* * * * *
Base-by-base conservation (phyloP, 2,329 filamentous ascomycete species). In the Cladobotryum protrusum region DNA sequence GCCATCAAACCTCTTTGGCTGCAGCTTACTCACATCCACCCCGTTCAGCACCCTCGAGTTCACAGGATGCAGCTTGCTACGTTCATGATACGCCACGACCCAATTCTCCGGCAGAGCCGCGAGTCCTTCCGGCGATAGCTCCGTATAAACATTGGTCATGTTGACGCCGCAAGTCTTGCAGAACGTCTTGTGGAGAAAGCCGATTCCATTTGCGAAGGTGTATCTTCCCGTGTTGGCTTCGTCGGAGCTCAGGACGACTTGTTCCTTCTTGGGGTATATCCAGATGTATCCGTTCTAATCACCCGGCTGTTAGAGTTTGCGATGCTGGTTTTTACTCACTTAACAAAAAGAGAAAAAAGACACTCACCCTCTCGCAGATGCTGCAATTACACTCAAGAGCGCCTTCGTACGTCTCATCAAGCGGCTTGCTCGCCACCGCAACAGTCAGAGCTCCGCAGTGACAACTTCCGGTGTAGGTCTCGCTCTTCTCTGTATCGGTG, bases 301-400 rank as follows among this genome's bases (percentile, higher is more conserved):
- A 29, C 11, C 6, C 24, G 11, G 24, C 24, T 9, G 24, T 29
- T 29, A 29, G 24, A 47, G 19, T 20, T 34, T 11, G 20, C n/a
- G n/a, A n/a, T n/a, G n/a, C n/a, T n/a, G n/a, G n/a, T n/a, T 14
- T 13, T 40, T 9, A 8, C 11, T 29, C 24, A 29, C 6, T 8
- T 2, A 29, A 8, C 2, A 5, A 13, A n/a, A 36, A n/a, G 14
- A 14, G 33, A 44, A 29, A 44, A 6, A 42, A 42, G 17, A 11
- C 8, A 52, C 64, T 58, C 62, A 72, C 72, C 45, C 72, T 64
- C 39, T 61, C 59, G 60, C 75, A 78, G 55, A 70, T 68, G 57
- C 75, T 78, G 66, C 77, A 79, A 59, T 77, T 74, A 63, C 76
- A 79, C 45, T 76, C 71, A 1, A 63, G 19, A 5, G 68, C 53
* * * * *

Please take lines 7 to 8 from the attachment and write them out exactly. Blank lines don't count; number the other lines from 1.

- A 14, G 33, A 44, A 29, A 44, A 6, A 42, A 42, G 17, A 11
- C 8, A 52, C 64, T 58, C 62, A 72, C 72, C 45, C 72, T 64